- As most people know, the memory effect was a myth dreampt up by salesmen trying to hawk (the then new) nickel-metal-hydride technology at a time when the capacity was approximately the same as nickel-cadmium, but the price was five times higher (i.e. why would anyone in their right mind specify them?). The myth was subverted from certain specialised nickel-cadmium batteries of sintered construction and made for spacecraft use which do exhibit this effect, but only when discharged to exactly the same point on each cycle. For all battery types likely to be encountered by the average consumer, no 'memory effect' has been shown to exist. All nickel based batteries suffer from a problem that some take to be symptoms of memory effect, but the cause is quite different and easily repairable. 184.108.40.206 (talk) 12:24, 14 January 2013 (UTC)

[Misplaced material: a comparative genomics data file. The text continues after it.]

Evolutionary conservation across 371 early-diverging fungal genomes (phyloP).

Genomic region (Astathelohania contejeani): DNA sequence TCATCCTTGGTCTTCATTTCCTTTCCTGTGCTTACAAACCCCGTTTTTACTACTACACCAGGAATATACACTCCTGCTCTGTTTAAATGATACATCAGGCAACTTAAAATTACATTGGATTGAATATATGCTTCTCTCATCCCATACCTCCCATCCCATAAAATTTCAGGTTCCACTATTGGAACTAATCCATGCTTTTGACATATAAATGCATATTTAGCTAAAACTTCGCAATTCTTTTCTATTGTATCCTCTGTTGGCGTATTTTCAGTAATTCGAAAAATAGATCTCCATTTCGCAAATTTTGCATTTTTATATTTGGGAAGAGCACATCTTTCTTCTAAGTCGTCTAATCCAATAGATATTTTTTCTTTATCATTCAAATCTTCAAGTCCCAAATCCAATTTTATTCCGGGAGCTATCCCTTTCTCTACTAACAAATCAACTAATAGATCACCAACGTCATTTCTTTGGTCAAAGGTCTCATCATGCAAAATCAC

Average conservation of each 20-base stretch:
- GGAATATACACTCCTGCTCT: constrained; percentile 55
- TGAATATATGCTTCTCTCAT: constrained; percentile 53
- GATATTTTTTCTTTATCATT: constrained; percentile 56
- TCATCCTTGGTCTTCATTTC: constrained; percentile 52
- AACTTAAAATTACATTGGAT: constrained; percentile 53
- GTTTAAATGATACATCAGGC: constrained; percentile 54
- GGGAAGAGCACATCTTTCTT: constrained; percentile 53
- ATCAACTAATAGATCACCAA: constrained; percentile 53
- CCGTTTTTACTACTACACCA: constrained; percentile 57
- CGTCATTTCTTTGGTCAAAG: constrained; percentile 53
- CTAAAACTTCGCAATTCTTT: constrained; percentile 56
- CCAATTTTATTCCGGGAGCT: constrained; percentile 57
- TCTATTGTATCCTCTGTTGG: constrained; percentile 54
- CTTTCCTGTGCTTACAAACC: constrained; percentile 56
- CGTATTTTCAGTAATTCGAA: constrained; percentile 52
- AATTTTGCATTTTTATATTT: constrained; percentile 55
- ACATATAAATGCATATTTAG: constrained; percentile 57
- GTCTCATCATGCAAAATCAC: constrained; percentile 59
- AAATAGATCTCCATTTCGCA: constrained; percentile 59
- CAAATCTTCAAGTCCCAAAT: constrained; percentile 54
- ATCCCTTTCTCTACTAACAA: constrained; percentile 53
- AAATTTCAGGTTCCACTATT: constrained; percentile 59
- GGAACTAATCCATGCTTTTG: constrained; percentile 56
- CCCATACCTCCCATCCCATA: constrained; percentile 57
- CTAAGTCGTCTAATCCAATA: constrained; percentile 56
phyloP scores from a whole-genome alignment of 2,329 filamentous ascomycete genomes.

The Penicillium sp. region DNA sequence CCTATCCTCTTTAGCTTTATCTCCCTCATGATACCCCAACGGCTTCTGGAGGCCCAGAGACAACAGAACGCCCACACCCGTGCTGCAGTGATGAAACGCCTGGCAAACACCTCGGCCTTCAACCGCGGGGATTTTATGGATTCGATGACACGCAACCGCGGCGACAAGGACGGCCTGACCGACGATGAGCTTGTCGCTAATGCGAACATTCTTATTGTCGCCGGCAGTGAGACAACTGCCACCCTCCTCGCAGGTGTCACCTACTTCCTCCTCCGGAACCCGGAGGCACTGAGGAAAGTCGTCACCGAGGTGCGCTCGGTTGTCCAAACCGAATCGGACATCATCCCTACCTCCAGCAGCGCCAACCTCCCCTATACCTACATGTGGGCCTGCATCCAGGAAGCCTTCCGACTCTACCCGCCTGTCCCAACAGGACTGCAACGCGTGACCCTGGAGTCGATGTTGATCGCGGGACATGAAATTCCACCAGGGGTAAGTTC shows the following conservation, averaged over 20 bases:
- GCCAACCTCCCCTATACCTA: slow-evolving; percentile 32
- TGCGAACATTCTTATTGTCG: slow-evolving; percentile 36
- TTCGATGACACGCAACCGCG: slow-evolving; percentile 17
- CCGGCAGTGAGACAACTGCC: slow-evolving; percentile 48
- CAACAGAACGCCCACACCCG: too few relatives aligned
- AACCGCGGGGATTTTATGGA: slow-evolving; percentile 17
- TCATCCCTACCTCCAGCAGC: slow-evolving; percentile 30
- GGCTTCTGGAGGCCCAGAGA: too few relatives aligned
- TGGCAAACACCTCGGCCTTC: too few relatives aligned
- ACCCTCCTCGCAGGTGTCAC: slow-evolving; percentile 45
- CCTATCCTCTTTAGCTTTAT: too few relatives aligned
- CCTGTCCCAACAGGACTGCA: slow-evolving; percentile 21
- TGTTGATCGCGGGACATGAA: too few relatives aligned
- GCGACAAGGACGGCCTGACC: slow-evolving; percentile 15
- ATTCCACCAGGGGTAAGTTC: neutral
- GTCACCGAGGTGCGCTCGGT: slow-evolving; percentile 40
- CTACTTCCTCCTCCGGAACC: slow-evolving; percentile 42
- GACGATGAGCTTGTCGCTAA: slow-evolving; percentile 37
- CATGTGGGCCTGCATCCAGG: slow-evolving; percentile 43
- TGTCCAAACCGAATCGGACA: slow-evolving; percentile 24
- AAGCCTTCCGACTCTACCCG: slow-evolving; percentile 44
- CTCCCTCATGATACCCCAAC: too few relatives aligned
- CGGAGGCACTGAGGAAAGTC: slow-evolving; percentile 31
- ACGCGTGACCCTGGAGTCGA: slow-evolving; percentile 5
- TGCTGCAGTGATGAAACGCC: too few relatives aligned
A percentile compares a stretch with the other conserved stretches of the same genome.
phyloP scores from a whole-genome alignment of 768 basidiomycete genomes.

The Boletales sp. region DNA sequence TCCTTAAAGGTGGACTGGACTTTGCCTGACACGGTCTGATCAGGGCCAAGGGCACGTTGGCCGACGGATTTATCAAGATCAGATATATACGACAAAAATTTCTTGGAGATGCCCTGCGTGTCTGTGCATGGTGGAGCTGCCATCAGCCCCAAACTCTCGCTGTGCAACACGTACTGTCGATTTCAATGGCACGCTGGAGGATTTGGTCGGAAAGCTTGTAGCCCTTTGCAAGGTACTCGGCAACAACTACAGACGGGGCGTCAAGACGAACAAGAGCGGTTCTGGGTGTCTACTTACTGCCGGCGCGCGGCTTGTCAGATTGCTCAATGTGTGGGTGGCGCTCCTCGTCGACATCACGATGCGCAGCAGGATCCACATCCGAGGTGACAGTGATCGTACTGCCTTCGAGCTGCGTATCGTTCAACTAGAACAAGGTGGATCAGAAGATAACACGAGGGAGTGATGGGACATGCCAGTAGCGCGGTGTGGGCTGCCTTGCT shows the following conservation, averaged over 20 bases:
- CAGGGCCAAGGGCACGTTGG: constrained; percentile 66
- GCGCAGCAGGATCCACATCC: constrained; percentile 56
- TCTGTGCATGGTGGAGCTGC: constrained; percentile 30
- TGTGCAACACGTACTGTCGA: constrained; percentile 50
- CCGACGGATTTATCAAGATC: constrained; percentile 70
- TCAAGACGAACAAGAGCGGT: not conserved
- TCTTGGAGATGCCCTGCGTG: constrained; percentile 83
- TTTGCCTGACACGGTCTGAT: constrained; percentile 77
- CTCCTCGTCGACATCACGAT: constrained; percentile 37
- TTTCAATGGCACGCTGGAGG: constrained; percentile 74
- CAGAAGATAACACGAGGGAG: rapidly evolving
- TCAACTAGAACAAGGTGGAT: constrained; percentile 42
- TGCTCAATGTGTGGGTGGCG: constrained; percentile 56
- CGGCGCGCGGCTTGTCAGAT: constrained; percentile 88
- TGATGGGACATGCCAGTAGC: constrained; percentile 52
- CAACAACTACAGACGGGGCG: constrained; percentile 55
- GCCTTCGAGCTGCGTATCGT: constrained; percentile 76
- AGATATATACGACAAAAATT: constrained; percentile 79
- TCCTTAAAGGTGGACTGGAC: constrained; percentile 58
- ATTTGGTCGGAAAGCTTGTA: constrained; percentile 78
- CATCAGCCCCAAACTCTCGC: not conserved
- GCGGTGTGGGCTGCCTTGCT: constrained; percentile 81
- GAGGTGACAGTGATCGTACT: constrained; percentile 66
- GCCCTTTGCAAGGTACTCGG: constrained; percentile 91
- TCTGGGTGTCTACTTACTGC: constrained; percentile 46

There was a lot of poorly (ie none at all) referenced data for the "efficiency" of the various battery chemistries, there are several ways to report the efficiency noted in the following documents: http://my.ece.ucsb.edu/York/Bobsclass/194/LecNotes/Lect%20-%20Batteries.pdf http://www.evs24.org/wevajournal/php/download.php?f=vol4/WEVA4-4002.pdf
If a comparison between the batteries is to be made they will need citations with the same form of measurement. When discussing energy storage the Energy Efficiency is clearly the most representative measure, rather than the (larger) Coulomb or Voltage Efficiencies.